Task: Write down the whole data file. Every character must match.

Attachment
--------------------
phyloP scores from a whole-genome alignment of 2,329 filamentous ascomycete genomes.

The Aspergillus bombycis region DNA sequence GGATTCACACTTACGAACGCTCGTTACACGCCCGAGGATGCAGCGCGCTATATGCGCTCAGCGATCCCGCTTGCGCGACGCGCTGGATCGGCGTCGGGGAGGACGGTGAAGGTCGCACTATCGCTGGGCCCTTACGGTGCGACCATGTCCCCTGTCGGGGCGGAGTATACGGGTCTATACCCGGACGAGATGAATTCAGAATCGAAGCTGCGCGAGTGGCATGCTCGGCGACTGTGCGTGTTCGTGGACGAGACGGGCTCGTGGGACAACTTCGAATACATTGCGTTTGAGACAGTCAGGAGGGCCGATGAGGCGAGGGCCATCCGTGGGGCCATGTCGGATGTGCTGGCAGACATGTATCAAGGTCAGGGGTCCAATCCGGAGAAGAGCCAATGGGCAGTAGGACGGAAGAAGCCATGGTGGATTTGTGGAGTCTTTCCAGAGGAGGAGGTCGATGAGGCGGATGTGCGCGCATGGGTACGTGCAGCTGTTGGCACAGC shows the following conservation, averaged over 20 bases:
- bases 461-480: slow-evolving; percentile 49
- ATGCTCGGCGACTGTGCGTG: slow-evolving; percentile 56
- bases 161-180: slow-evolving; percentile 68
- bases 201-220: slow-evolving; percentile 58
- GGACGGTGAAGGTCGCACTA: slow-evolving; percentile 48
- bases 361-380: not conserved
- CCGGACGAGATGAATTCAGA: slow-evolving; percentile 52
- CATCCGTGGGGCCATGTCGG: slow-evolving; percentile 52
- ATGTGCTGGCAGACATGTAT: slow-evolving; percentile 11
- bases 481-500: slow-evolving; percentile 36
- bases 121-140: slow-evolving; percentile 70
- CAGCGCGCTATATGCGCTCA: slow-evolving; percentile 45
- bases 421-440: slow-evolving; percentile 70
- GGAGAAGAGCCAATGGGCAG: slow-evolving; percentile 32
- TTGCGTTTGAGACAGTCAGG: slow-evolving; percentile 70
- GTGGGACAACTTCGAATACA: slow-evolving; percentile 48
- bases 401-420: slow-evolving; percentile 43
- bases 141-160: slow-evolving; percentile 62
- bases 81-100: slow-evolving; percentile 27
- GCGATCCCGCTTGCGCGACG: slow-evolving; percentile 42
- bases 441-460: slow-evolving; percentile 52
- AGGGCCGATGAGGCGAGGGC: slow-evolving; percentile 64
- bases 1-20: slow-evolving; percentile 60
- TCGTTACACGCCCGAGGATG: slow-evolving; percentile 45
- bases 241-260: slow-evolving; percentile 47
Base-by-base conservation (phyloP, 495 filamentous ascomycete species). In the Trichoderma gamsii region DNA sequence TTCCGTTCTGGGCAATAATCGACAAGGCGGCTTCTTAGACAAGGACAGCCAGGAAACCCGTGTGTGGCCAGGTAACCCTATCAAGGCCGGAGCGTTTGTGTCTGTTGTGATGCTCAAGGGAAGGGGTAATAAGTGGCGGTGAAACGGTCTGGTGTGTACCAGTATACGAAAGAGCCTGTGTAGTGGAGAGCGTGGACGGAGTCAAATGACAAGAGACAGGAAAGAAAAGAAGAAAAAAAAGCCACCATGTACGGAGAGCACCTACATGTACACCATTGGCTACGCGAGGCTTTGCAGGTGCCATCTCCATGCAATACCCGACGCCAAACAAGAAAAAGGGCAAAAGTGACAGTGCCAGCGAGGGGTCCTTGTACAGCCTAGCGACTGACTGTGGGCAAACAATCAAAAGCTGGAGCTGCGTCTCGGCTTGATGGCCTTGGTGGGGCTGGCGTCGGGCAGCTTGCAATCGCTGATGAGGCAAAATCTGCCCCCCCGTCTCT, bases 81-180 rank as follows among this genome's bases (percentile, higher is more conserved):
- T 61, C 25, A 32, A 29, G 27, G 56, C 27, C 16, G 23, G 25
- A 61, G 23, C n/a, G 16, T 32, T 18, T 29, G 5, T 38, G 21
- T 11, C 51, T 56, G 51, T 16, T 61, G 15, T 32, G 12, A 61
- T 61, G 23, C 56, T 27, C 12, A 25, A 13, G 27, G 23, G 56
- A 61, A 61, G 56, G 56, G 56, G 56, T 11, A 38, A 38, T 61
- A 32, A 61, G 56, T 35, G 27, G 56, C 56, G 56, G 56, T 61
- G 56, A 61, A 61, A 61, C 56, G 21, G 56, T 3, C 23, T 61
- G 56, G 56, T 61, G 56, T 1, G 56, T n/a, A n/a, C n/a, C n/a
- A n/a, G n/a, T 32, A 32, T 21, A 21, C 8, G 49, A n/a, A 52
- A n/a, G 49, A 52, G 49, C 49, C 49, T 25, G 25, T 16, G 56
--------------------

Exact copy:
phyloP scores from a whole-genome alignment of 2,329 filamentous ascomycete genomes.

The Aspergillus bombycis region DNA sequence GGATTCACACTTACGAACGCTCGTTACACGCCCGAGGATGCAGCGCGCTATATGCGCTCAGCGATCCCGCTTGCGCGACGCGCTGGATCGGCGTCGGGGAGGACGGTGAAGGTCGCACTATCGCTGGGCCCTTACGGTGCGACCATGTCCCCTGTCGGGGCGGAGTATACGGGTCTATACCCGGACGAGATGAATTCAGAATCGAAGCTGCGCGAGTGGCATGCTCGGCGACTGTGCGTGTTCGTGGACGAGACGGGCTCGTGGGACAACTTCGAATACATTGCGTTTGAGACAGTCAGGAGGGCCGATGAGGCGAGGGCCATCCGTGGGGCCATGTCGGATGTGCTGGCAGACATGTATCAAGGTCAGGGGTCCAATCCGGAGAAGAGCCAATGGGCAGTAGGACGGAAGAAGCCATGGTGGATTTGTGGAGTCTTTCCAGAGGAGGAGGTCGATGAGGCGGATGTGCGCGCATGGGTACGTGCAGCTGTTGGCACAGC shows the following conservation, averaged over 20 bases:
- bases 461-480: slow-evolving; percentile 49
- ATGCTCGGCGACTGTGCGTG: slow-evolving; percentile 56
- bases 161-180: slow-evolving; percentile 68
- bases 201-220: slow-evolving; percentile 58
- GGACGGTGAAGGTCGCACTA: slow-evolving; percentile 48
- bases 361-380: not conserved
- CCGGACGAGATGAATTCAGA: slow-evolving; percentile 52
- CATCCGTGGGGCCATGTCGG: slow-evolving; percentile 52
- ATGTGCTGGCAGACATGTAT: slow-evolving; percentile 11
- bases 481-500: slow-evolving; percentile 36
- bases 121-140: slow-evolving; percentile 70
- CAGCGCGCTATATGCGCTCA: slow-evolving; percentile 45
- bases 421-440: slow-evolving; percentile 70
- GGAGAAGAGCCAATGGGCAG: slow-evolving; percentile 32
- TTGCGTTTGAGACAGTCAGG: slow-evolving; percentile 70
- GTGGGACAACTTCGAATACA: slow-evolving; percentile 48
- bases 401-420: slow-evolving; percentile 43
- bases 141-160: slow-evolving; percentile 62
- bases 81-100: slow-evolving; percentile 27
- GCGATCCCGCTTGCGCGACG: slow-evolving; percentile 42
- bases 441-460: slow-evolving; percentile 52
- AGGGCCGATGAGGCGAGGGC: slow-evolving; percentile 64
- bases 1-20: slow-evolving; percentile 60
- TCGTTACACGCCCGAGGATG: slow-evolving; percentile 45
- bases 241-260: slow-evolving; percentile 47
Base-by-base conservation (phyloP, 495 filamentous ascomycete species). In the Trichoderma gamsii region DNA sequence TTCCGTTCTGGGCAATAATCGACAAGGCGGCTTCTTAGACAAGGACAGCCAGGAAACCCGTGTGTGGCCAGGTAACCCTATCAAGGCCGGAGCGTTTGTGTCTGTTGTGATGCTCAAGGGAAGGGGTAATAAGTGGCGGTGAAACGGTCTGGTGTGTACCAGTATACGAAAGAGCCTGTGTAGTGGAGAGCGTGGACGGAGTCAAATGACAAGAGACAGGAAAGAAAAGAAGAAAAAAAAGCCACCATGTACGGAGAGCACCTACATGTACACCATTGGCTACGCGAGGCTTTGCAGGTGCCATCTCCATGCAATACCCGACGCCAAACAAGAAAAAGGGCAAAAGTGACAGTGCCAGCGAGGGGTCCTTGTACAGCCTAGCGACTGACTGTGGGCAAACAATCAAAAGCTGGAGCTGCGTCTCGGCTTGATGGCCTTGGTGGGGCTGGCGTCGGGCAGCTTGCAATCGCTGATGAGGCAAAATCTGCCCCCCCGTCTCT, bases 81-180 rank as follows among this genome's bases (percentile, higher is more conserved):
- T 61, C 25, A 32, A 29, G 27, G 56, C 27, C 16, G 23, G 25
- A 61, G 23, C n/a, G 16, T 32, T 18, T 29, G 5, T 38, G 21
- T 11, C 51, T 56, G 51, T 16, T 61, G 15, T 32, G 12, A 61
- T 61, G 23, C 56, T 27, C 12, A 25, A 13, G 27, G 23, G 56
- A 61, A 61, G 56, G 56, G 56, G 56, T 11, A 38, A 38, T 61
- A 32, A 61, G 56, T 35, G 27, G 56, C 56, G 56, G 56, T 61
- G 56, A 61, A 61, A 61, C 56, G 21, G 56, T 3, C 23, T 61
- G 56, G 56, T 61, G 56, T 1, G 56, T n/a, A n/a, C n/a, C n/a
- A n/a, G n/a, T 32, A 32, T 21, A 21, C 8, G 49, A n/a, A 52
- A n/a, G 49, A 52, G 49, C 49, C 49, T 25, G 25, T 16, G 56